Notwithstanding that the magazines were obtained by a purchase, respondent argues that the bona fide nature of the purchase evaporated when the officers later seized the marked $50 bill and failed to return the change. When the officer subjectively intends to retrieve the money while retaining the magazines, respondent maintains, the purchase is tantamount to a warrantless seizure. This argument cannot withstand scrutiny. Whether a Fourth Amendment violation has occurred 'turns on an objective assessment of the officer's actions in light of the facts and circumstances confronting him at the time,' and not on the officer's actual state of mind at the time the challenged action was taken. Objectively viewed, the transaction was a sale in the ordinary course of business. The sale is not retrospectively transformed into a warrantless seizure by virtue of the officer's subjective intent to retrieve the purchase money to use as evidence. Assuming, arguendo, that the retrieval of the money incident to the arrest was wrongful, the proper remedy is restitution or suppression of the $50 bill as evidence of the purchase, not exclusion from evidence of the previously purchased magazines.

The question remains whether respondent's warrantless arrest after the purchase of the magazines requires their exclusion at trial. Again, assuming, arguendo, that the warrantless arrest was an unreasonable seizure in violation of the Fourth Amendment - a question we do not decide - it yielded nothing of evidentiary value that was not already in the lawful possession of the police. 'The exclusionary rule enjoins the Government from benefiting from evidence it has unlawfully obtained; it does not reach backward to taint information that was in official hands prior to any illegality.' Here, the magazines were in police possession before the arrest, and the $50 bill, the only fruit of the arrest, was not introduced in evidence. We leave to another day the question whether the Fourth Amendment prohibits a warrantless arrest for the state law misdemeanor of distribution of obscene materials.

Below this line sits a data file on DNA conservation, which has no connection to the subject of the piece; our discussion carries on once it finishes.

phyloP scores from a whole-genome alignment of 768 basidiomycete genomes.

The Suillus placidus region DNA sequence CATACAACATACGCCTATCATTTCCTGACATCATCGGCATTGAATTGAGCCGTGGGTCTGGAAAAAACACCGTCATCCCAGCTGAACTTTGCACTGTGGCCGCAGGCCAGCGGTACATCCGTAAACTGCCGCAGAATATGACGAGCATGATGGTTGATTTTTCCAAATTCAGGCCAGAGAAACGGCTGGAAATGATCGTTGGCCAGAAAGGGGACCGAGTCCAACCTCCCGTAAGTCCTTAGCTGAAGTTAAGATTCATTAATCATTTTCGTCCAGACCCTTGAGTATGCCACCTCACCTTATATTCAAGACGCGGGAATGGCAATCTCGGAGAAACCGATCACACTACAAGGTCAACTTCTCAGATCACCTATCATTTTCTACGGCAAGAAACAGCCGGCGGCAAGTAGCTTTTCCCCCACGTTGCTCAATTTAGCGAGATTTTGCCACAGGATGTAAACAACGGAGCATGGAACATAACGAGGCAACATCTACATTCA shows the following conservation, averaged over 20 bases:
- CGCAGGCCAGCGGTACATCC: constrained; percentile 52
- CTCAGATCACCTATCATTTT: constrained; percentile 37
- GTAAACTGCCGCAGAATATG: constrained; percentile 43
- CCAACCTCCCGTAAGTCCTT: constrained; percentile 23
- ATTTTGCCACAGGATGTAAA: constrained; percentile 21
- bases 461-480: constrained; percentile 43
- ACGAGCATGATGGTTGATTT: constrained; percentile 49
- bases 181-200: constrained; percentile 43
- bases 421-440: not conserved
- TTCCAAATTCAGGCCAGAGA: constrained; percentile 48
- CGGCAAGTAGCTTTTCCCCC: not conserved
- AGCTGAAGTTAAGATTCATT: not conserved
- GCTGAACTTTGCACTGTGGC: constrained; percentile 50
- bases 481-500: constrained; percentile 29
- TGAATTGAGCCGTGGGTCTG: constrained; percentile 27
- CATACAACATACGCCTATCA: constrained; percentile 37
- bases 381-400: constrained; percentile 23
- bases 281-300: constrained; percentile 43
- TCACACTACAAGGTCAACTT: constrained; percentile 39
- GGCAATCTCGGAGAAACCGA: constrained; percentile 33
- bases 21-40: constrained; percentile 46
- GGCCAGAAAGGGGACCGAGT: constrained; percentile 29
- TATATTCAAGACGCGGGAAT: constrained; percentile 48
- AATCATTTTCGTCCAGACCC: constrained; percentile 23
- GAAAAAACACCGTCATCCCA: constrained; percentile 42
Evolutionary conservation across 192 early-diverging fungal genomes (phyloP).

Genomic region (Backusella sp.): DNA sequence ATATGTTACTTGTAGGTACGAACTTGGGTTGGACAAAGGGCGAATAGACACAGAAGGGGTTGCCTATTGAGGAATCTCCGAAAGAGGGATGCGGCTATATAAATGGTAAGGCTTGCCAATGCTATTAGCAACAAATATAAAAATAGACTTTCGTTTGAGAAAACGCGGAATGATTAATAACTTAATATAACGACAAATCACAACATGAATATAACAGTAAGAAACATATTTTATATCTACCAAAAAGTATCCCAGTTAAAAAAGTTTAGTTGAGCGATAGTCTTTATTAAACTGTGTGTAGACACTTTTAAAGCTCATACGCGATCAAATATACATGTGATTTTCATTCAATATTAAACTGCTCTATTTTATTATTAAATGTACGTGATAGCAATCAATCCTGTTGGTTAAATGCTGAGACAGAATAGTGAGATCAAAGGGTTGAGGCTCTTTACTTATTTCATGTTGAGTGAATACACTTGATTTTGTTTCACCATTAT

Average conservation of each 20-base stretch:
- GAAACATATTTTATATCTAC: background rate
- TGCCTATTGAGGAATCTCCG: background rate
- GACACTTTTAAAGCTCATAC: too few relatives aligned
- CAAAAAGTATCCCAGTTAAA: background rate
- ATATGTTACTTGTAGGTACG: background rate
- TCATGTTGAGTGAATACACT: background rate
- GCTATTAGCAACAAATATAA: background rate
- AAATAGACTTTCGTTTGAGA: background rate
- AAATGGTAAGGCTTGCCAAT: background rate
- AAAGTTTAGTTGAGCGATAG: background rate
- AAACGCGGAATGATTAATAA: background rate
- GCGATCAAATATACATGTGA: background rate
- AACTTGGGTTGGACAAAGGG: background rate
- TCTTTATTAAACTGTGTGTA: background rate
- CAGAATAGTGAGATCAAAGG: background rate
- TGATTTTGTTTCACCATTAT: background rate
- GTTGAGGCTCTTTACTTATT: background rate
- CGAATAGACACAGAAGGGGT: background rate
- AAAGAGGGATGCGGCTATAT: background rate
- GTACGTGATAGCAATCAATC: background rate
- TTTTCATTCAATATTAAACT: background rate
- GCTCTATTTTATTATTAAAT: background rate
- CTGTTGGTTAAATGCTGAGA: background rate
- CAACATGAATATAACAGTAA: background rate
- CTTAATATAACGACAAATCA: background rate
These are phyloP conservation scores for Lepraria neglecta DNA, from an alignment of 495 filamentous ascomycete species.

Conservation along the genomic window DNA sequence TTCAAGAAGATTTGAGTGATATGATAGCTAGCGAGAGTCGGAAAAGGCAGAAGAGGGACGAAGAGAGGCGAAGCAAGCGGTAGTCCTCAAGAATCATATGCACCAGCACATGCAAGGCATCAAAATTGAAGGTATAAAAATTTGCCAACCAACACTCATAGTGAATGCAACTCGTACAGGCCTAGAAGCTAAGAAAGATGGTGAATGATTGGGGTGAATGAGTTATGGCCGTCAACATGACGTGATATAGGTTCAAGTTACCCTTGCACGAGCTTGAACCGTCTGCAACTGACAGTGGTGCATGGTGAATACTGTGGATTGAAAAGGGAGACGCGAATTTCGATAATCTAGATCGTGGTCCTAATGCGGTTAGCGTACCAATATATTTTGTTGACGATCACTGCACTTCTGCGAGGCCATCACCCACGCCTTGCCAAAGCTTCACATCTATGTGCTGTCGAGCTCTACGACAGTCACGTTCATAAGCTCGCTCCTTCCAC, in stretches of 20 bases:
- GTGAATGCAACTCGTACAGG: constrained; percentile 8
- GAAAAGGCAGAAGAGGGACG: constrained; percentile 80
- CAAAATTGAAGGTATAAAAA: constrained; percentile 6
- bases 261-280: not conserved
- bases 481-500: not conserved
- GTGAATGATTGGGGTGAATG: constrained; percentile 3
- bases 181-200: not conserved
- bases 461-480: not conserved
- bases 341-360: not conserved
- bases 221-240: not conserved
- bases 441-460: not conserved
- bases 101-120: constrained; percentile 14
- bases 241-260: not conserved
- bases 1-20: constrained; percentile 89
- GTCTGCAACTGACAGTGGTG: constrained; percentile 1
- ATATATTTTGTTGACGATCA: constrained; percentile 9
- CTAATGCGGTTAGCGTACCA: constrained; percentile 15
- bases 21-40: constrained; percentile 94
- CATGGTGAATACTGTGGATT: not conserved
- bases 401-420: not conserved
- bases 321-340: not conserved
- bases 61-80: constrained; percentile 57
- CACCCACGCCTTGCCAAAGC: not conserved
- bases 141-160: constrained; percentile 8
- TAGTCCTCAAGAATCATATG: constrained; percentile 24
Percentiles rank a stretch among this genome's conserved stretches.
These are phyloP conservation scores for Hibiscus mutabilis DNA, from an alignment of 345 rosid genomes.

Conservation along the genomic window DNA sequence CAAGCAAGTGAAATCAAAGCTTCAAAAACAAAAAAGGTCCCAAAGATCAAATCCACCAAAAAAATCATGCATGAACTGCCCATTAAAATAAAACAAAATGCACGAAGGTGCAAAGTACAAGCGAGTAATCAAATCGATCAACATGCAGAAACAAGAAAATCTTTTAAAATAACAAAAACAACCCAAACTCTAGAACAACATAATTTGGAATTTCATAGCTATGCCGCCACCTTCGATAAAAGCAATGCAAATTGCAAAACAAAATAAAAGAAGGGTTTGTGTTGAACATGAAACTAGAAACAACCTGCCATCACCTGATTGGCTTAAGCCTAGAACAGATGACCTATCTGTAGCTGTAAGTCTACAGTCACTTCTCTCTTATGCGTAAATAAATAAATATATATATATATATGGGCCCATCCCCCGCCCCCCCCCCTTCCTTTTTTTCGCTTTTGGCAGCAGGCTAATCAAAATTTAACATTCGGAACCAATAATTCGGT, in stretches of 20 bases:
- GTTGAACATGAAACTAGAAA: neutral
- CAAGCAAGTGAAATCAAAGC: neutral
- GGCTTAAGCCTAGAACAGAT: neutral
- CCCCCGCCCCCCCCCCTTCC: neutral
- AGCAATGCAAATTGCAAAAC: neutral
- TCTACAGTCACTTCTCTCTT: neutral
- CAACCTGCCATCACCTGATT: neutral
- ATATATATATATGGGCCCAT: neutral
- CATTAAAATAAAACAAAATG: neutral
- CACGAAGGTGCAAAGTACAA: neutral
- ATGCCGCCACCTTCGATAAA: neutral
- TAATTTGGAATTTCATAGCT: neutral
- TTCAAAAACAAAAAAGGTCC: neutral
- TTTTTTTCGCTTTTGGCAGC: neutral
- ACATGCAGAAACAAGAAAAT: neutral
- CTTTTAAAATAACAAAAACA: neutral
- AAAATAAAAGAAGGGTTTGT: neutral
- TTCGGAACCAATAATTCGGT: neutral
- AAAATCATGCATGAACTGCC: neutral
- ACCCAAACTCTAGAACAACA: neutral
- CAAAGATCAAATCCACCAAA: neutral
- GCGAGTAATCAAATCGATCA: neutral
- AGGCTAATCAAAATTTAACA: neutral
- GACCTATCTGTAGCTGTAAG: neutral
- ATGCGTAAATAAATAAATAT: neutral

Because the undercover agents did not obtain possession of the allegedly obscene magazines by means of an unreasonable search or seizure and the magazines were not the fruit of an arrest, lawful or otherwise, the magazines were properly admitted in evidence at respondent's trial for distribution of obscene materials..."

The US Supreme Court reversed the judgment of the Maryland Court of Appeals.

Justice Vote: 2 Pro vs. 7 Con

  • O'Connor, S.D. Con (Wrote majority opinion)
  • Burger, W. Con (Joined majority opinion)
  • White, B. Con (Joined majority opinion)
  • Blackmun, H. Con (Joined majority opinion)
  • Powell, L. Con (Joined majority opinion)
  • Rehnquist, W. Con (Joined majority opinion)
  • Stevens, J.P. Con (Joined majority opinion)
  • Brennan, W. Pro (Wrote dissenting opinion)
  • Marshall, T. Pro (Joined dissenting opinion)

The ACLU, as amicus curiae, urged affirmance of the Maryland Court of Appeals judgment; the Supreme Court reversed in a 2-7 vote, giving the ACLU an apparent loss.